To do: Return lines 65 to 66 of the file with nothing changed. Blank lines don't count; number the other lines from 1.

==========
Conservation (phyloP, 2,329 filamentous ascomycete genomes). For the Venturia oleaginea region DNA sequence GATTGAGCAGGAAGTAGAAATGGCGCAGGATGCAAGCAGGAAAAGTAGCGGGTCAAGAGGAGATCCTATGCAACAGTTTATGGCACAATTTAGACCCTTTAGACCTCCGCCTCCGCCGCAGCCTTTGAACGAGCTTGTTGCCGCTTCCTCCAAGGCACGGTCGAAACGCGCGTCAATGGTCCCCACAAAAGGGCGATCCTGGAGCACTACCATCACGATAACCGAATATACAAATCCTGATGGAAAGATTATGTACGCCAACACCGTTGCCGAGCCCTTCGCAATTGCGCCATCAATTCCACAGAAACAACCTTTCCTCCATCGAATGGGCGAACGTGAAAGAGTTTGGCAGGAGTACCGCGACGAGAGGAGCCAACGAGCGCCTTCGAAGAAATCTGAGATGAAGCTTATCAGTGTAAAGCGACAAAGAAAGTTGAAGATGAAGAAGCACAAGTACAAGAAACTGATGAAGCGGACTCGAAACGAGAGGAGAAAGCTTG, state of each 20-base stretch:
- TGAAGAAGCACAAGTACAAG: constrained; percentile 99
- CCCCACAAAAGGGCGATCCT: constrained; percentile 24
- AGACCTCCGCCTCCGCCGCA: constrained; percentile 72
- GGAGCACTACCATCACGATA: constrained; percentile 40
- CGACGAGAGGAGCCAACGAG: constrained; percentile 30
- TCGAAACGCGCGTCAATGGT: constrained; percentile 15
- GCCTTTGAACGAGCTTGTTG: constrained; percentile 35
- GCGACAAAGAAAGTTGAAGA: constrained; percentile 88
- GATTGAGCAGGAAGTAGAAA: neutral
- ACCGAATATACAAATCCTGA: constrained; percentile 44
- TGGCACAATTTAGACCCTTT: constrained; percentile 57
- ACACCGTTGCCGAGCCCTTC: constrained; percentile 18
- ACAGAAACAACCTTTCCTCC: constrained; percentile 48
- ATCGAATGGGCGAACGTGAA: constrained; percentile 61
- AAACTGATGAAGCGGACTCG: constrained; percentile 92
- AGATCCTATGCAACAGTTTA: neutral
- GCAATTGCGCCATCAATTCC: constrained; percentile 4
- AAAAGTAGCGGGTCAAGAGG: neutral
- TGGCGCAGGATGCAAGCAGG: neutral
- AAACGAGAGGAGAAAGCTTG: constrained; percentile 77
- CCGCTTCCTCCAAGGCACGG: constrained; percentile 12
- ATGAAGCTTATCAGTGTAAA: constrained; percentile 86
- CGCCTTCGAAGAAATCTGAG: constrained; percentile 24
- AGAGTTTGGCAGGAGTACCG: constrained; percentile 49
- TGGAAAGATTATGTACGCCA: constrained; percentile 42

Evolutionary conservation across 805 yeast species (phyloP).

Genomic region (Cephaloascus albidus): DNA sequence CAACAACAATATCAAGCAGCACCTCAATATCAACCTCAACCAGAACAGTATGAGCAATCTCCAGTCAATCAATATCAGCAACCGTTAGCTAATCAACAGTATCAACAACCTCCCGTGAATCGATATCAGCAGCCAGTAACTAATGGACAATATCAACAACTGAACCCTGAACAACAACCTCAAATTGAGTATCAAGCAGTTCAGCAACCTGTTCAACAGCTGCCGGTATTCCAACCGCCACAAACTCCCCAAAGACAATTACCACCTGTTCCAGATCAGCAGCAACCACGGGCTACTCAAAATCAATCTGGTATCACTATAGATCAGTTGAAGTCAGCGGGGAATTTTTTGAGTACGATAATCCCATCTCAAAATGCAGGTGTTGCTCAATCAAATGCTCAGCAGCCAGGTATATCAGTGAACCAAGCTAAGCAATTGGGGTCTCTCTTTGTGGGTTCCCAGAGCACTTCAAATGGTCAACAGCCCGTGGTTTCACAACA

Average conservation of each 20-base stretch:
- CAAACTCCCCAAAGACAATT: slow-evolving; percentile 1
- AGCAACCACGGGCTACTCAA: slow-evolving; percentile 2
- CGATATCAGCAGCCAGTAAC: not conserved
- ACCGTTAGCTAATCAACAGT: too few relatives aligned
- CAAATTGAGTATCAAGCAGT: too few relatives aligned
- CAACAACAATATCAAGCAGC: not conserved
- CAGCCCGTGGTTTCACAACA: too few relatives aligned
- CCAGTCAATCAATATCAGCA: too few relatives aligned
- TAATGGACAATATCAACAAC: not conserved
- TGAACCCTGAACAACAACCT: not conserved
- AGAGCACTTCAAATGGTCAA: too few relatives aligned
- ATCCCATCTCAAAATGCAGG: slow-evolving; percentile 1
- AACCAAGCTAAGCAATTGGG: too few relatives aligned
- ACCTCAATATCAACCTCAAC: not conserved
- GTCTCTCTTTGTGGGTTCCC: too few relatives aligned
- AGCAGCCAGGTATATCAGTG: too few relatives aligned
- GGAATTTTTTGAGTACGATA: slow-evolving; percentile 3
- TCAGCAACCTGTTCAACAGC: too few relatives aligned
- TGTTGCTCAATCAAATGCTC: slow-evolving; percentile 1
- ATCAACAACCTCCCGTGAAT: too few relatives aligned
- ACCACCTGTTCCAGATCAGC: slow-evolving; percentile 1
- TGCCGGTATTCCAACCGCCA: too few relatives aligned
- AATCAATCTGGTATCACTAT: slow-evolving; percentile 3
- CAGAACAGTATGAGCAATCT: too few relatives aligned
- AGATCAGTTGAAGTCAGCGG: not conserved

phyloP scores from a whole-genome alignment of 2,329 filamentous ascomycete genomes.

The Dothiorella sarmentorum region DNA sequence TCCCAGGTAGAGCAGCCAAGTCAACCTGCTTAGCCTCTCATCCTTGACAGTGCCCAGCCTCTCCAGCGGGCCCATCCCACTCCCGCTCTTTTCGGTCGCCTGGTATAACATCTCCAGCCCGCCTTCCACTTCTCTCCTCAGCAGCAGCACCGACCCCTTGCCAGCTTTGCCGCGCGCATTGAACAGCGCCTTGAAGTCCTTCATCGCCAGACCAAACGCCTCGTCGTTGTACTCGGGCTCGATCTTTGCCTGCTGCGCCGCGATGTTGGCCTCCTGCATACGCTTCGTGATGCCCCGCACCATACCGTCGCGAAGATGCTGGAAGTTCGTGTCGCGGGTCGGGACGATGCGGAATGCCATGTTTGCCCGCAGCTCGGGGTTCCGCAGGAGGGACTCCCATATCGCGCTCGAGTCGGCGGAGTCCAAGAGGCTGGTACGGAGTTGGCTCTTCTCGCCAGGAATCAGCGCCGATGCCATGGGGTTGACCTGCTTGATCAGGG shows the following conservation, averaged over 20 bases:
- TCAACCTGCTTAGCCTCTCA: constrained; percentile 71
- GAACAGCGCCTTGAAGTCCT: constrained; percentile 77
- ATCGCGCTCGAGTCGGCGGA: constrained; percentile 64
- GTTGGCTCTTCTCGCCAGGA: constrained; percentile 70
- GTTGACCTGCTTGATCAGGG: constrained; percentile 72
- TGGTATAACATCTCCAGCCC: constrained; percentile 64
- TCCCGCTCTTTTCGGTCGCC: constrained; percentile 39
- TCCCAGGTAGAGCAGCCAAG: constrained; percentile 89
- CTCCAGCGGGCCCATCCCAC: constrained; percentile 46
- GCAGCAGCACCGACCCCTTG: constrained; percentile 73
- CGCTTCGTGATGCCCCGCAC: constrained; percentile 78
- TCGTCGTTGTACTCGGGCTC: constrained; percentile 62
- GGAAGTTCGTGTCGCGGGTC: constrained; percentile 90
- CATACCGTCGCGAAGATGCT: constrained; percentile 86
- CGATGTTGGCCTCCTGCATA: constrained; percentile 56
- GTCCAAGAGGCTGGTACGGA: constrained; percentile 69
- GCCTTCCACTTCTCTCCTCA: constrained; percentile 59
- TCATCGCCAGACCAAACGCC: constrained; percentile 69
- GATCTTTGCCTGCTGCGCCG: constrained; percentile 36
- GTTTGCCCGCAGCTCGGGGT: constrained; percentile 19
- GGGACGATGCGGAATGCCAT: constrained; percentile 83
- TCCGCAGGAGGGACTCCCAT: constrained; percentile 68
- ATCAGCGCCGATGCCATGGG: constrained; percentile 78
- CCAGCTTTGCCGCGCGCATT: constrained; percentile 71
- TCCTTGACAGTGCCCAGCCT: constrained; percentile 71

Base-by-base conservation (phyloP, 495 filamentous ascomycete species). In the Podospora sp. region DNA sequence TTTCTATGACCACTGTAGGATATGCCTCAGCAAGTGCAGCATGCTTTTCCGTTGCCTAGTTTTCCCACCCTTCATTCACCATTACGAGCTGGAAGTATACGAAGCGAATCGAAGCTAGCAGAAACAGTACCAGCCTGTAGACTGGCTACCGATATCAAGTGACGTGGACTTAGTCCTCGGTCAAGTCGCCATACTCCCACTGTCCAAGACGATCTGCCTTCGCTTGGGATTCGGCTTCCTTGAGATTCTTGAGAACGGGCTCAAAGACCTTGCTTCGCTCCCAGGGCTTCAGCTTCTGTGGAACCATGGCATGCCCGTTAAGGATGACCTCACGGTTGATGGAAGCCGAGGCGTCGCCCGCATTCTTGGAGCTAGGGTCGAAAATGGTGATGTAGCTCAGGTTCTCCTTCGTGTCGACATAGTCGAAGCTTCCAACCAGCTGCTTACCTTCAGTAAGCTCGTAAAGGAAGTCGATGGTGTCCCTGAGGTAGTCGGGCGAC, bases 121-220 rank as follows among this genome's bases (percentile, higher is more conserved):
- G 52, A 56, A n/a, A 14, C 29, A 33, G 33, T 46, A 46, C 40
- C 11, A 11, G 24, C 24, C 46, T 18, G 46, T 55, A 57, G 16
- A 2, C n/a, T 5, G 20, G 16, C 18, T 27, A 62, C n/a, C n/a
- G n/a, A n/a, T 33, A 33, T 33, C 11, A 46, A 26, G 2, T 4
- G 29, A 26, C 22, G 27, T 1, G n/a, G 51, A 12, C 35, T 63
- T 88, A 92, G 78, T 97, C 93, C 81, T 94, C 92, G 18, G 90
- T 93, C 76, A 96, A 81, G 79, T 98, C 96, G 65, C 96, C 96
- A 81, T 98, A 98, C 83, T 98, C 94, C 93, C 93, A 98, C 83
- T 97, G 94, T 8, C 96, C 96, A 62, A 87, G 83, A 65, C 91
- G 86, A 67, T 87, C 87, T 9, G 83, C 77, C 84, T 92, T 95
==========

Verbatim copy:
- CTCCAGCGGGCCCATCCCAC: constrained; percentile 46
- GCAGCAGCACCGACCCCTTG: constrained; percentile 73